Rona Luo

On Sitting In A Formal Garden After Explaining To A Curator Why A British Institution Shouldn’t Sell Original Cultural Revolution Posters In Its Gift Shop

Tulip buds in a dense perfect circle 
amist lawn that needs no sprinklers. I think of California’s
layered air, driving past patches of blackened forest,
the smell of burned couches and electric pressure cookers
through our masks — I removed mine to kiss her goodbye.
Pins of rain waken me to this garden, petaled 
flowerpots on pedestals, mothers gliding prams on 
oversized wheels, lanes rounding the lawn. Or are they
buggies or are they pushchairs?  Willows accompany 
two parallel ponds. In a corner beyond my eye, 
the raised bed where my daughter sowed wildflower 
seeds provided by a curly haired park ranger,
tiny hands now patting, now scraping, now massaging, 
now tunneling into soft composted earth. And what of these posters,
some even possibly drawn by my twenty-year-old mother,
glad for any commissioned break from her shift on 
machines spinning cotton. How her fingers curled
as she shaded sleeve to collar, handle to the neck 
of a hammer, the clock ticking as she practiced lips.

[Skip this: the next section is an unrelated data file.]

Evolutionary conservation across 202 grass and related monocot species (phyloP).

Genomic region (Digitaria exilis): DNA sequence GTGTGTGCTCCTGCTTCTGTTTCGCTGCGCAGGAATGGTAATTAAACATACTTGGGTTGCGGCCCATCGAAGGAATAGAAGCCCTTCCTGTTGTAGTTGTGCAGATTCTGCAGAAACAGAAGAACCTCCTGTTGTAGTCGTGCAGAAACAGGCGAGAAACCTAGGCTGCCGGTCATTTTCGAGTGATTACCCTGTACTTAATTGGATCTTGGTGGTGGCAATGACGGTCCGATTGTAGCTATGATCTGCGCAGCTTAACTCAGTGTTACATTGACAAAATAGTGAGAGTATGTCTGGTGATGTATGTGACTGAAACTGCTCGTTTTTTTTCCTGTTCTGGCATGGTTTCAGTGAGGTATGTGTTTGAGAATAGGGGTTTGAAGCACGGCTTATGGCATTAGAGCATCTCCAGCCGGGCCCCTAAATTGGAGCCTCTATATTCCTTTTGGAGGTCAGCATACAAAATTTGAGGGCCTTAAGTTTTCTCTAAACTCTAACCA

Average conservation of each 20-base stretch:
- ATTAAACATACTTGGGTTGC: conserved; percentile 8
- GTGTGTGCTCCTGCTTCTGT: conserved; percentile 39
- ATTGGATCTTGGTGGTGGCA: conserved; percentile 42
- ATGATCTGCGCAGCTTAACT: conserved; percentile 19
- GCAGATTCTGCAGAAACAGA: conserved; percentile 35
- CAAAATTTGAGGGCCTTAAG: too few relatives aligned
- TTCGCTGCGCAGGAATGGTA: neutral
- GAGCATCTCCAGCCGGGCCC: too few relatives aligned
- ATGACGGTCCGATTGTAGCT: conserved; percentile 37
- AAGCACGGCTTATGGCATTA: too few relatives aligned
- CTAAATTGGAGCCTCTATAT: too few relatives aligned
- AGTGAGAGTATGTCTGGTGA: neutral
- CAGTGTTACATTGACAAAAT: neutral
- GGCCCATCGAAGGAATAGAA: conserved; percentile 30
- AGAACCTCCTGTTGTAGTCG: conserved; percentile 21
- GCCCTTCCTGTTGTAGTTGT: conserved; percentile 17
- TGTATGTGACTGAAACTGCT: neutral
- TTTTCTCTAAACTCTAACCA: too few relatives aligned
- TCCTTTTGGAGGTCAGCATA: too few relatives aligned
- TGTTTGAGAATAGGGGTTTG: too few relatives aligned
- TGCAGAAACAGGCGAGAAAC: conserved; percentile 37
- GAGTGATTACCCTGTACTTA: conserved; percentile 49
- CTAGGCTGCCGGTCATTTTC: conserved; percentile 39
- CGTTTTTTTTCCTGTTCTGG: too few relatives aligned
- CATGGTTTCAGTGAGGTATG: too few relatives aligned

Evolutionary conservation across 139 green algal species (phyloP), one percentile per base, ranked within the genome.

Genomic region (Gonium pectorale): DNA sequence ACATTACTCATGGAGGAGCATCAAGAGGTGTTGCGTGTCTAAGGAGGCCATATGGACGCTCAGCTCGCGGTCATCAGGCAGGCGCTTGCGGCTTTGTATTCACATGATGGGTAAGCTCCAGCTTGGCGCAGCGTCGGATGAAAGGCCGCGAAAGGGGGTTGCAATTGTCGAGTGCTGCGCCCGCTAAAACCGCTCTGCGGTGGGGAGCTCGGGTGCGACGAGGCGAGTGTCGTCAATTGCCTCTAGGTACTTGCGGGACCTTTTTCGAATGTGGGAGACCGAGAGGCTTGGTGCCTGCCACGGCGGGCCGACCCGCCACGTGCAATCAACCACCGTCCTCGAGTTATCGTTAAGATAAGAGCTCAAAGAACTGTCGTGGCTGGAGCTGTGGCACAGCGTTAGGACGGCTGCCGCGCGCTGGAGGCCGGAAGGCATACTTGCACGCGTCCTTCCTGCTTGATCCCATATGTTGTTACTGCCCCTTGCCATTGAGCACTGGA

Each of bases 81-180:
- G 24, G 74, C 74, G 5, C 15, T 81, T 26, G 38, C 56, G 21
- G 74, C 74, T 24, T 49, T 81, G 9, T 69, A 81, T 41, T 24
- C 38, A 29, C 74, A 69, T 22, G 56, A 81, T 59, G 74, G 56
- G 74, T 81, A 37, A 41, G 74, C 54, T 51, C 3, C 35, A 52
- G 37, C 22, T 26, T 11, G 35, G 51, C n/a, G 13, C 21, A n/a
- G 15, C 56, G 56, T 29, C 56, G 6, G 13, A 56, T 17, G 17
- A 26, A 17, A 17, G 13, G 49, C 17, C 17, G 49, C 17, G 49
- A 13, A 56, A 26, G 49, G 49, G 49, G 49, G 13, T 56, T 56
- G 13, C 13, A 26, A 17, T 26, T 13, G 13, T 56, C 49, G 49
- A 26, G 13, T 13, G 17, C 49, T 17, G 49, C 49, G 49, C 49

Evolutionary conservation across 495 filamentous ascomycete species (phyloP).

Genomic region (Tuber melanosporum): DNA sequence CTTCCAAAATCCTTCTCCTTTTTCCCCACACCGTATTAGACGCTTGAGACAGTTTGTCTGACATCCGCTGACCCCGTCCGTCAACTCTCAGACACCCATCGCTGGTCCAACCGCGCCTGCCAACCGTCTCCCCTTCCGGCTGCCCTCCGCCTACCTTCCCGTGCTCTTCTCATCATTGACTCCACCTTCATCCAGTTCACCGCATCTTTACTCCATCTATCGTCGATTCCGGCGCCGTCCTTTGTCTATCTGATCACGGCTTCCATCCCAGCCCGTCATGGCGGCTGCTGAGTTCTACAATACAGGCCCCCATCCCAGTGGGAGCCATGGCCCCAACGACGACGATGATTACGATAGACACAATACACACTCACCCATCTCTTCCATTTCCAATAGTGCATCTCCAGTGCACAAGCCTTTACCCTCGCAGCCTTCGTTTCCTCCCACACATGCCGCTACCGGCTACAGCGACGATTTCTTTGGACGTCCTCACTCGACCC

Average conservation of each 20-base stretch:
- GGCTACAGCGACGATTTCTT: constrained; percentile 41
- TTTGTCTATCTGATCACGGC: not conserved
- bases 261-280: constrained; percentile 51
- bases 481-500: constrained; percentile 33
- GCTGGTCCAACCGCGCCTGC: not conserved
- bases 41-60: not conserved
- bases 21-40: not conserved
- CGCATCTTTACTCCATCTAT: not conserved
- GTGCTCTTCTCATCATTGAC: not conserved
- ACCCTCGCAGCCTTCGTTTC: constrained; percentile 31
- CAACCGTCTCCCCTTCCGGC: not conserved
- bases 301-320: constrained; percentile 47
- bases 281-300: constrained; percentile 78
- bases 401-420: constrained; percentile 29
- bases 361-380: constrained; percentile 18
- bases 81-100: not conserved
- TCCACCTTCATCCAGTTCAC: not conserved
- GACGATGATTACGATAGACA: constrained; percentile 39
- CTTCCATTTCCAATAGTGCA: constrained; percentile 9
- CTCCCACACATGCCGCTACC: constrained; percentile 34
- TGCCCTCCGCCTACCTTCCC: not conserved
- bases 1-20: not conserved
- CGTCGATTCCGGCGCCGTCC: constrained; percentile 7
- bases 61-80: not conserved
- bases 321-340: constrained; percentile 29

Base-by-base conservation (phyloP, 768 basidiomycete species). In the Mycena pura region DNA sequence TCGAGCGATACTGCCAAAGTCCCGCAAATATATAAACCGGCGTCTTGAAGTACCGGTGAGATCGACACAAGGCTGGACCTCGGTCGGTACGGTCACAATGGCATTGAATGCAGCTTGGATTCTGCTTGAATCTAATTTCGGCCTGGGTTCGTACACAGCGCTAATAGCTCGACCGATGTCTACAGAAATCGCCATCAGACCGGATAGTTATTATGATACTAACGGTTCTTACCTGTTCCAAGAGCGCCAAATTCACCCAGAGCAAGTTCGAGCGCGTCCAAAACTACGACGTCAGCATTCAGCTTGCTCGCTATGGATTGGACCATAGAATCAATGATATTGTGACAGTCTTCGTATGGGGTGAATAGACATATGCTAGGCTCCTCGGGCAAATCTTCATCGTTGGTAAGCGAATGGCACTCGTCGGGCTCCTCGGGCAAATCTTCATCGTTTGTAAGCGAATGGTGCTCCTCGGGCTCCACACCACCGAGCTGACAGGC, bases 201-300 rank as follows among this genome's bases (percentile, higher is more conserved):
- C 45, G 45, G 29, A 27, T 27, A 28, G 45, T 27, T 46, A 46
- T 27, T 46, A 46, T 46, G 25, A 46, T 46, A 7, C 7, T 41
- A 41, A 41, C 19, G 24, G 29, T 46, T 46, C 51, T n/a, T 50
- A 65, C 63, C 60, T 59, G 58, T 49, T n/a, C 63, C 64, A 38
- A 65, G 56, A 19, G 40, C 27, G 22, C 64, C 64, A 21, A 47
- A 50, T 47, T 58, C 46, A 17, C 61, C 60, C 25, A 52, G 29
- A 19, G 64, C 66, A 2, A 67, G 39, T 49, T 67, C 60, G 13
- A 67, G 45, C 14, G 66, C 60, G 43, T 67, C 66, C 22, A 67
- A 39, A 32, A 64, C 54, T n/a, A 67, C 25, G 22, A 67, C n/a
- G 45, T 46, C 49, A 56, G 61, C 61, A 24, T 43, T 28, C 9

How her breath quickened in the last minutes before
her return to the floor, erasing errant pencil lines. 
And where did the posters live after they were peeled off walls – 
rolled into calendars featuring Teresa Teng every month? 
Folded and tucked between books with covers wrapped 
in newspaper, their titles penciled over newsprint, the posters
biding their time through market reform, knowing they’d be 
wanted again in a London home with vinyl records?
Or perhaps the posters are not originals afterall – a British
gallery cheating British gallery goers, and have nothing
to do with cotton, or Teresa Teng, or my mother. 


Rona Luo is a poet and acupuncturist based in London, UK. She currently serves as a mental health consultant for Kundiman, a non-profit dedicated to nurturing Asian American literature. She is working on a hybrid manuscript on her family’s role as Han Chinese colonizers on Hmong land.